What a Finance Committee Can Do for Your Board of Directors

Implementing a finance committee of the board of directors was one of the best things our organization ever did. Here’s why.

What a Finance Committee Can Do for Your Board of Directors
7 mins read

Could your nonprofit benefit from a dedicated Finance committee?

Baby Bear Hugs’ mission is enhancing family strengths for happy and healthy children, families, and communities. The program provides parenting education and support through certified parenting educators in the homes of families (virtually during the pandemic) through ongoing, regularly scheduled interactions. Baby Bear Hugs is a multi-county program with a 30-year history in rural Eastern Colorado.

We have always struggled with funding, living month-to-month, usually not having any reserves.  Although we developed a diverse base of funding sources over the years, we did not have any underlying, guaranteed source of funding. Our board consists of members from the counties where services are delivered and represent agencies that we refer families to and that refer families to Baby Bear Hugs. We also have board members representing the financial sector, resulting in a wonderful, involved board.

For several years, we’ve worked on increasing staff pay and reserves without much success. We were never able to focus on finances and fundraising as much as we would have liked because we were building program and evaluation. To increase funding, along with other ideas such as implementing a fundraising gala event, leadership had the idea of implementing a finance committee.

The development of this committee was board-approved. Here’s how we did it.

Forming the Finance Committee

  1. Initiation. Our leadership staff and members of the board of directors discussed the formation of the committee. We asked questions such as, Would we need regional representation? How often should we meet? Should we meet in person?

We came to a basic understanding, deciding that at least initially we didn’t need regional representation because we had that on the board of directors. The priority here was financial expertise and the ability to benefit from ideas born from group conversations, fed by knowledge and backgrounds of committee members.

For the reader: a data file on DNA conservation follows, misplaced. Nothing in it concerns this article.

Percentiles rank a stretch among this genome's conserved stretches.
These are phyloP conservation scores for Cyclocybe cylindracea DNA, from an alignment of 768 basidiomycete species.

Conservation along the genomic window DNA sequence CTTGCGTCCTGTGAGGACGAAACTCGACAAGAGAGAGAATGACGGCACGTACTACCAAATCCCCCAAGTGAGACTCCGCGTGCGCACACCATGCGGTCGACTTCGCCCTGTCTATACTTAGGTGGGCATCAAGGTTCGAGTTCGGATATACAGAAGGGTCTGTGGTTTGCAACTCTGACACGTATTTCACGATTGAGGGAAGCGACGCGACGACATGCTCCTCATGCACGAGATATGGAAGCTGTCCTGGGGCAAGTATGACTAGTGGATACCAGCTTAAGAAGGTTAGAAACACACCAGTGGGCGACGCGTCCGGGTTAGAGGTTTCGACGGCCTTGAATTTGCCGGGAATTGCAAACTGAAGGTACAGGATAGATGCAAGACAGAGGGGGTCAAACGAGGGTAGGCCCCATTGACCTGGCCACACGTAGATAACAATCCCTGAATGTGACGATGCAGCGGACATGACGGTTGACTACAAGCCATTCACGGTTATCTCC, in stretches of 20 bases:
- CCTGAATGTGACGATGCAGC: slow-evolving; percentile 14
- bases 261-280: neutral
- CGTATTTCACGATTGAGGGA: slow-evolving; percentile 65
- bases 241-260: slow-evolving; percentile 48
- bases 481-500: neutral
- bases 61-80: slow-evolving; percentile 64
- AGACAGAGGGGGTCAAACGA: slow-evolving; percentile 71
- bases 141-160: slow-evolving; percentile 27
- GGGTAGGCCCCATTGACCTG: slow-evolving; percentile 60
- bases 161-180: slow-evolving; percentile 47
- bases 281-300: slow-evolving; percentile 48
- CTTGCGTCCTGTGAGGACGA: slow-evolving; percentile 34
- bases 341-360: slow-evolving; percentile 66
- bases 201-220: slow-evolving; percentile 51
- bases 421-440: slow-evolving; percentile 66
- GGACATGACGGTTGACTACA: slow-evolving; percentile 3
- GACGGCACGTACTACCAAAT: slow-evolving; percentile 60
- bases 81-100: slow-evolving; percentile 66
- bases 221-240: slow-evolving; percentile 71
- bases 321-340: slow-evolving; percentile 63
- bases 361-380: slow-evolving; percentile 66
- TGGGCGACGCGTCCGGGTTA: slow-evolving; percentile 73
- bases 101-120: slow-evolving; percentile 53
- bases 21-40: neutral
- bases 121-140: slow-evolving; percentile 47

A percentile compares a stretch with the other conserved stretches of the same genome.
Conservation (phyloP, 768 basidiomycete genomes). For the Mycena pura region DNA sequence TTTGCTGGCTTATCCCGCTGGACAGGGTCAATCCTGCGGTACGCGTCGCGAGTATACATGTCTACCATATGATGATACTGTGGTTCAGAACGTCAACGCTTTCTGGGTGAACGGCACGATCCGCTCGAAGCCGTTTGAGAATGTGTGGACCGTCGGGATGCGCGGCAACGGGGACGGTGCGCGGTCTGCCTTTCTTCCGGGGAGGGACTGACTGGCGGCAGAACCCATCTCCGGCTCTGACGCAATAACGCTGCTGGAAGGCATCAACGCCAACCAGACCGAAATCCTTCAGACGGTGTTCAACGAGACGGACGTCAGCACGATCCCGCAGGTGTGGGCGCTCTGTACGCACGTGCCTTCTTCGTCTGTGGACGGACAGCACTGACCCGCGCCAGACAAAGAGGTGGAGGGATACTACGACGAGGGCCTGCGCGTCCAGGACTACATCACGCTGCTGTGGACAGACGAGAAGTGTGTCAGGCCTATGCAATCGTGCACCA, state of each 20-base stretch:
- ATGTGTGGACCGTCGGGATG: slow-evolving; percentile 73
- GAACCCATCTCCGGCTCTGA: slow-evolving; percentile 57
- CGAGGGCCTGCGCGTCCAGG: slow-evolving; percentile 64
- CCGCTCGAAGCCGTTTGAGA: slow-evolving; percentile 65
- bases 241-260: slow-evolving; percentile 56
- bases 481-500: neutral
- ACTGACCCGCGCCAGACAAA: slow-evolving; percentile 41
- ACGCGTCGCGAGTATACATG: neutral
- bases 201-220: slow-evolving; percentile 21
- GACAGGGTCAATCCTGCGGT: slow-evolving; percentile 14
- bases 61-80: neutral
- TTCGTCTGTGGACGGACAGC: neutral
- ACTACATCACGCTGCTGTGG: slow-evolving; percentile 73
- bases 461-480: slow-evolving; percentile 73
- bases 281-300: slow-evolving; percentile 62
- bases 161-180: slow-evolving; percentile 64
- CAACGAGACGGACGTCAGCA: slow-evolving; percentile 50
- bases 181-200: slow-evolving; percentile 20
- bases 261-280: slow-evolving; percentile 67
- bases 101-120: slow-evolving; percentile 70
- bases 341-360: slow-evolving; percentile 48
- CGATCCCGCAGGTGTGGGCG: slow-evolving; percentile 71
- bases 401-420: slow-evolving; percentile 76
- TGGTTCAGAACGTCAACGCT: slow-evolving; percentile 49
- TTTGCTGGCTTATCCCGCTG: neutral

Building relationships was important so we met in person. We could modify these steps in the future if needed.

  1. Selection of the members. After much contemplation among leadership, a slate of 5 highly qualified members of the finance committee were selected representing CPAs, bankers, insurance agents, and financial advisors. The Executive Director approached the slate of candidates, and we were very fortunate that they all said yes. If they had not, there were names of alternate candidates on the list.
  1. Formation of the finance committee job description. The finance committee members developed, reviewed, edited, and fine-tuned a committee job description Then, the description was formally approved by the board of directors.
  1. Monthly meetings. The committee decided to meet monthly, as that was the best way to stay connected and on top of the finances. They set a regular date, time, and location. One of the committee members offered their agencies board room for our meetings.  When the pandemic broke, we switched to virtual meetings.
  1. Learning about Baby Bear Hugs. The finance committee members came up with the idea to do a “Baby Bear Hugs 101” type of training, highlighting one program at each meeting so that members could learn about the organization. They also asked great questions about staff composition, job descriptions, and compensation.

The Committee at Work

Here’s an example of what the committee did for us:

  • Identify avenues for funding. Once they knew how Baby Bear Hugs carried out the work of the mission, program structure, and personnel, the committee focused on the financials.

Committee members learned about all the avenues for funding, from family foundations to contracts through the counties that Baby Bear Hugs serves. The committee used their diverse backgrounds to suggest areas we could tap into and were instrumental in helping the organization receive a PPP loan and in getting it forgiven.

  • Enhance the outcome. The finance committee learned that each county was responsible for carrying out one fundraising event per year. The committee made it their responsibility to review these plans and results.

When they began to review county fundraisers, the committee was able to identify ways to increase the outcomes of these fundraisers. They also caught a potential legal concern with a current fundraiser (nonprofit “selling” guidelines) and helped mitigate it.

  • Prepare for next year. When reviewing the budget for the following year, the finance committee helped incorporate increases in pay right into the budget so we would be prepared for it in the following year.
  • Prepare for the future. The finance committee recommended, and the board approved, putting a percentage of specific fundraisers (an annual raffle and the gala) into a sustainability fund to begin building program reserves.

Creating Your Own Finance Committee